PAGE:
In Case Studies in Emotion-Focused Treatment of Depression: A Comparison of Good and Poor Outcome, authors Jeanne C. Watson, Rhonda N. Goldman, and Leslie S. Greenberg offer a behind-closed-doors look at brief emotion-focused therapy (EFT) in the treatment of depression, capturing the state of the art of this important and widely used therapy.
Six in-depth case studies—three of which result in a good outcome and three in a poor outcome—exemplify the principles of EFT and show how treatment progresses. The six clients depicted vary widely in their background, personalities, and beliefs about the roots of their depression, vividly demonstrating the utility of EFT across a range of circumstances. Meticulous session-by-session descriptions of the therapy process include extensive dialogue and postsession evaluations using a variety of objective process measures. These measures illuminate clients’ moment-to-moment cognitive-affective processing and their perspectives on self and others.
The focus on therapists’ strategic choices deepens readers’ understanding of the interaction between client and therapist as therapy unfolds. Client characteristics that influence outcome are compared and discussed to help therapists identify who may or may not benefit from brief EFT. Finally, the authors help readers more quickly identify when clients may be having difficulty in brief EFT and present a set of therapeutic strategies for working with these clients.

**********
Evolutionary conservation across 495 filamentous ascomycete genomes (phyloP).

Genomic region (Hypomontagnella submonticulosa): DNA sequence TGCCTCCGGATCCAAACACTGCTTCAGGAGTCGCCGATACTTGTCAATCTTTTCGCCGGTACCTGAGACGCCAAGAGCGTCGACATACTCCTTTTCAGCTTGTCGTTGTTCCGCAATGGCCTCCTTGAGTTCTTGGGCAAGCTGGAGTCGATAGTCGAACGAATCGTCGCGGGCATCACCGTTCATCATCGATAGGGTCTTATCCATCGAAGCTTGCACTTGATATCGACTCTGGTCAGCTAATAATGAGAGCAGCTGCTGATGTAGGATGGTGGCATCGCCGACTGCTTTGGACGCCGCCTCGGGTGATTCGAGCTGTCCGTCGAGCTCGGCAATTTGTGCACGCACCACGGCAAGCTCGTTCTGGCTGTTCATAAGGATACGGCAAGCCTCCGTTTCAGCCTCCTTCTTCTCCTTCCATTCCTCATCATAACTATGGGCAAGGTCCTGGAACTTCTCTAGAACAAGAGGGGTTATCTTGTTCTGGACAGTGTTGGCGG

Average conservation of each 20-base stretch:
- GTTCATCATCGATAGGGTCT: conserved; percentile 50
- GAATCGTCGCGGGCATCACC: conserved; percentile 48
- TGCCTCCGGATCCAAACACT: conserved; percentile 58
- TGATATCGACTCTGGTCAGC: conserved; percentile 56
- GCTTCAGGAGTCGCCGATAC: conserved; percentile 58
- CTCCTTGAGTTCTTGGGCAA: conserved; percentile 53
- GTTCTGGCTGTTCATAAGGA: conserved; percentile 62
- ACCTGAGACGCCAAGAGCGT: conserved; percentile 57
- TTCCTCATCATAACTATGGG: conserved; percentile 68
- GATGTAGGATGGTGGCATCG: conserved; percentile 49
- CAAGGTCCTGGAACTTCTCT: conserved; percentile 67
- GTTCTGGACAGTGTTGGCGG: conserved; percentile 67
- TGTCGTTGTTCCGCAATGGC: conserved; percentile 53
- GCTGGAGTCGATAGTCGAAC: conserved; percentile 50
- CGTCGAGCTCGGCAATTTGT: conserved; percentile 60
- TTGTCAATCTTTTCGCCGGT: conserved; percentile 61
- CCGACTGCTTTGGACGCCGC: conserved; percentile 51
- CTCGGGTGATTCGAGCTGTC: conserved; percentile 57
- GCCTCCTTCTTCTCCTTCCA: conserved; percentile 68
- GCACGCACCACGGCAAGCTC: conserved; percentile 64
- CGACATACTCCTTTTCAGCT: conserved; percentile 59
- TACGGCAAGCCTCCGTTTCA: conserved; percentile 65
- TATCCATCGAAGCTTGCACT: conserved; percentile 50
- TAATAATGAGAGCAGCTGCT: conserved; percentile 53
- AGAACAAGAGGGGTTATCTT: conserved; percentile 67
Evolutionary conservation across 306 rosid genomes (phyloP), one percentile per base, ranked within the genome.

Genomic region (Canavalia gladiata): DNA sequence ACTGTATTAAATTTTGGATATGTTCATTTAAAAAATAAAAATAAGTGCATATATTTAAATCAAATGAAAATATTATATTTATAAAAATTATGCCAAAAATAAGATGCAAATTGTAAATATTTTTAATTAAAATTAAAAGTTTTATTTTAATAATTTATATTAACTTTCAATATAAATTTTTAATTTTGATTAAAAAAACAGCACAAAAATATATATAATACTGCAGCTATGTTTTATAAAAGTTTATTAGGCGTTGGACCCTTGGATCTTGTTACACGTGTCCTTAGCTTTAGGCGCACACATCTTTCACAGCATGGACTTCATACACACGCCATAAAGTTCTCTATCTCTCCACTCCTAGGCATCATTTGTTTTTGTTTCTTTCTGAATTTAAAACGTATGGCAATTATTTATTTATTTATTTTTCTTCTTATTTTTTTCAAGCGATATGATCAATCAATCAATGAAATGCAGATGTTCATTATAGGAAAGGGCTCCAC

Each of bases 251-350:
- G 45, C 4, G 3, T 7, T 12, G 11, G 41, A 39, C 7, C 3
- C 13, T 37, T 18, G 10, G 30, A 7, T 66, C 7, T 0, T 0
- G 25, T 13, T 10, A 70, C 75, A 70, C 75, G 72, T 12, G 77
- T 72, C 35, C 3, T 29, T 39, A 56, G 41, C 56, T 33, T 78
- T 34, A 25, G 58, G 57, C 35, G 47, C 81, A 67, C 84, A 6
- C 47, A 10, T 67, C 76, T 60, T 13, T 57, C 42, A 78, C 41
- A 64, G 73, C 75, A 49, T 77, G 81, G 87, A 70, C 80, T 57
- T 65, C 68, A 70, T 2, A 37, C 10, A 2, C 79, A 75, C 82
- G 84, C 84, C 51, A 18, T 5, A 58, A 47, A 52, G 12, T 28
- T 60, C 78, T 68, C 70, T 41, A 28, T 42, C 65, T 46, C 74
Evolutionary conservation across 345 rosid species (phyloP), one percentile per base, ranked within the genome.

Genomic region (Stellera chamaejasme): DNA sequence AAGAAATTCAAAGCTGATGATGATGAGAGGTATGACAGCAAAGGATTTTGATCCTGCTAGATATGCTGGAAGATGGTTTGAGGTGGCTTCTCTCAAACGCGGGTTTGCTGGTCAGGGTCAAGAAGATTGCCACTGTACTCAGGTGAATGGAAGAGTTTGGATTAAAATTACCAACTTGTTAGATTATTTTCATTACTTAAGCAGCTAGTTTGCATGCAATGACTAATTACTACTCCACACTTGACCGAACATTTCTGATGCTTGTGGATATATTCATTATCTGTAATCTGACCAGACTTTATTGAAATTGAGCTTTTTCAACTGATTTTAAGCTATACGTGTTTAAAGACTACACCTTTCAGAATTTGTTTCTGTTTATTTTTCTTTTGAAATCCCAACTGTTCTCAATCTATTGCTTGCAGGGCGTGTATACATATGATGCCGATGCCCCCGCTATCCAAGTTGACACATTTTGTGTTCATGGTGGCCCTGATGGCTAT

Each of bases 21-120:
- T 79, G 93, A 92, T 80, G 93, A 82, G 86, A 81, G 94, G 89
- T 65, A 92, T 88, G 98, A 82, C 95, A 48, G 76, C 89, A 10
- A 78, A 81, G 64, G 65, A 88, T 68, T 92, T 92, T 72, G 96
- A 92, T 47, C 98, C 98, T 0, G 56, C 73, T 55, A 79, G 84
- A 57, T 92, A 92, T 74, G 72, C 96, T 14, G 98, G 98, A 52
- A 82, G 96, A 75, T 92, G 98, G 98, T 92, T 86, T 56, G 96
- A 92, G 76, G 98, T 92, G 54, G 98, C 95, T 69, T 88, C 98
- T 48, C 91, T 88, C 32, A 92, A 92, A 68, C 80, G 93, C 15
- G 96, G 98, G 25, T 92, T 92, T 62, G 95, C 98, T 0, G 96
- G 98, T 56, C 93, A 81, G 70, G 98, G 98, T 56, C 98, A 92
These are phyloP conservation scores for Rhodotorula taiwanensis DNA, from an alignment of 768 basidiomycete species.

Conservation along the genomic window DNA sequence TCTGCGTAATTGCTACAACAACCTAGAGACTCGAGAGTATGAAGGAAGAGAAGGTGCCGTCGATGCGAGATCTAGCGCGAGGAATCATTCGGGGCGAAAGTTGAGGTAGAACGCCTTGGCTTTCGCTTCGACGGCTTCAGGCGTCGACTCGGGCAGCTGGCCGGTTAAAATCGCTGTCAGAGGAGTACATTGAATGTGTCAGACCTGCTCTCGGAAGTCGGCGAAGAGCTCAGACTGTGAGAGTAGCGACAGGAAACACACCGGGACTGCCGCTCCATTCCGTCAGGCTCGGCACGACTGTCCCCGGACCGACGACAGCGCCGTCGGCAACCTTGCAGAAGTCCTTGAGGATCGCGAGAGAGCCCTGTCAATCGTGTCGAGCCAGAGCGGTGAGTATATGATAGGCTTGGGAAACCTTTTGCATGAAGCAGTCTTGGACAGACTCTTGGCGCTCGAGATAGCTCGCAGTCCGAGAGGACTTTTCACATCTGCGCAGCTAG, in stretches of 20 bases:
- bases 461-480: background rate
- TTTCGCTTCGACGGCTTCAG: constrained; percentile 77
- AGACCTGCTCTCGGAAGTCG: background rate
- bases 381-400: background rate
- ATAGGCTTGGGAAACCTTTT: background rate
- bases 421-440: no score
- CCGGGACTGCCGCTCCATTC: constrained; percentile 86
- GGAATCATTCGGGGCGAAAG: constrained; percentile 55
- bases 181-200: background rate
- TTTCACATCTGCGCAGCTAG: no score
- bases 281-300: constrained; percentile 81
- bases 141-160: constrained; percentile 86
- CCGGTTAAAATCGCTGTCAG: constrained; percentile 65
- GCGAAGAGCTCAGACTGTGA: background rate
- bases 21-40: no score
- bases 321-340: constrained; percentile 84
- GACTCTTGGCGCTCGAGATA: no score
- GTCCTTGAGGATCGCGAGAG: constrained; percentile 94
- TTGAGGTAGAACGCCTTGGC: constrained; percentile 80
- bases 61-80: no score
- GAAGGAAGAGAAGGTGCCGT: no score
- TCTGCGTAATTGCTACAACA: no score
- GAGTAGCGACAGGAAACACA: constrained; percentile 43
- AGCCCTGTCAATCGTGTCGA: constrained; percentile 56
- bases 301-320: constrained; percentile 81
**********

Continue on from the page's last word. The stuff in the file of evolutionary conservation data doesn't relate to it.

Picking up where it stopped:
Written by leading authorities on EFT, this book can serve as a companion to Greenberg and Watson’s treatment manual Emotion-Focused Therapy for Depression, also published by the American Psychological Association. Alone or together, these volumes are an invaluable resource for practicing clinicians, researchers, and students interested in the effective treatment of depression. --- from the publisher
Evoking and exploring: Coming into the light
Generating new emotional responses: Setting limits
Validating an emerging sense of self: Finding her voice
Bonding inhibited: The tyranny of silence
Transformation stalled: Learning to stand up for himself
Disparate goals: Disinherited
Comparing and contrasting
About the authors